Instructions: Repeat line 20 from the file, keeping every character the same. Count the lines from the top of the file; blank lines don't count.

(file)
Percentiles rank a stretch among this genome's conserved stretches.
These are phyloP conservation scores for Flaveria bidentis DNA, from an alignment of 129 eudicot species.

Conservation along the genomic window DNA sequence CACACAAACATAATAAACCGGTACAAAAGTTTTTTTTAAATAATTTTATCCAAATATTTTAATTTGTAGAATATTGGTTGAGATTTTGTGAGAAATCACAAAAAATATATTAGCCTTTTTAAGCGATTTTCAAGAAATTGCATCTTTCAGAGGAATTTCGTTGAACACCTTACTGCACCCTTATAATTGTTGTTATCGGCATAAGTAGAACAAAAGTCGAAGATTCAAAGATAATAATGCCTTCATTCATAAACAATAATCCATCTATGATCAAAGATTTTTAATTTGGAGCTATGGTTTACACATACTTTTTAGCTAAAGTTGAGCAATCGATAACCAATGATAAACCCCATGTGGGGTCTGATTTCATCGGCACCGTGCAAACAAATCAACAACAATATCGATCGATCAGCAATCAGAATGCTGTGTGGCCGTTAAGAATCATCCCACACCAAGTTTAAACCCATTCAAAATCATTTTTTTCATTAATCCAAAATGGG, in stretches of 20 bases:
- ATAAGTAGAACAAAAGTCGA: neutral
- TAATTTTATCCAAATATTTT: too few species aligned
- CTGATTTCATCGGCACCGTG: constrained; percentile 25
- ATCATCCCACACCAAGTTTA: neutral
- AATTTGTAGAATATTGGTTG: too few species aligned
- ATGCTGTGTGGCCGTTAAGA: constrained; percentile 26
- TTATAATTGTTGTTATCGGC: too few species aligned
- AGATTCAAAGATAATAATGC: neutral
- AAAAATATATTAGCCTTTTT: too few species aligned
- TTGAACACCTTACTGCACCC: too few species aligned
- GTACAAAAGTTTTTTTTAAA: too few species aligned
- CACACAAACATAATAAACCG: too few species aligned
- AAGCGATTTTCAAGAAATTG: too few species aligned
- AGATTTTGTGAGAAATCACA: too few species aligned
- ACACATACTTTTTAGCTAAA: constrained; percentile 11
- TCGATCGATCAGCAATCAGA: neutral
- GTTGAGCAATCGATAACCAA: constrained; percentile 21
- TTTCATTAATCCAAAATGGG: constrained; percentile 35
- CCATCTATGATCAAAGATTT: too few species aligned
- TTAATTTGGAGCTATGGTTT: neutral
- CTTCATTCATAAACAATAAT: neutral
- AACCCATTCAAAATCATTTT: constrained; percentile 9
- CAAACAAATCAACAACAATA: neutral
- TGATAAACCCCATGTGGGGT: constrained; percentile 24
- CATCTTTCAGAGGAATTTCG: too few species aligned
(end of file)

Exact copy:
- GTTGAGCAATCGATAACCAA: constrained; percentile 21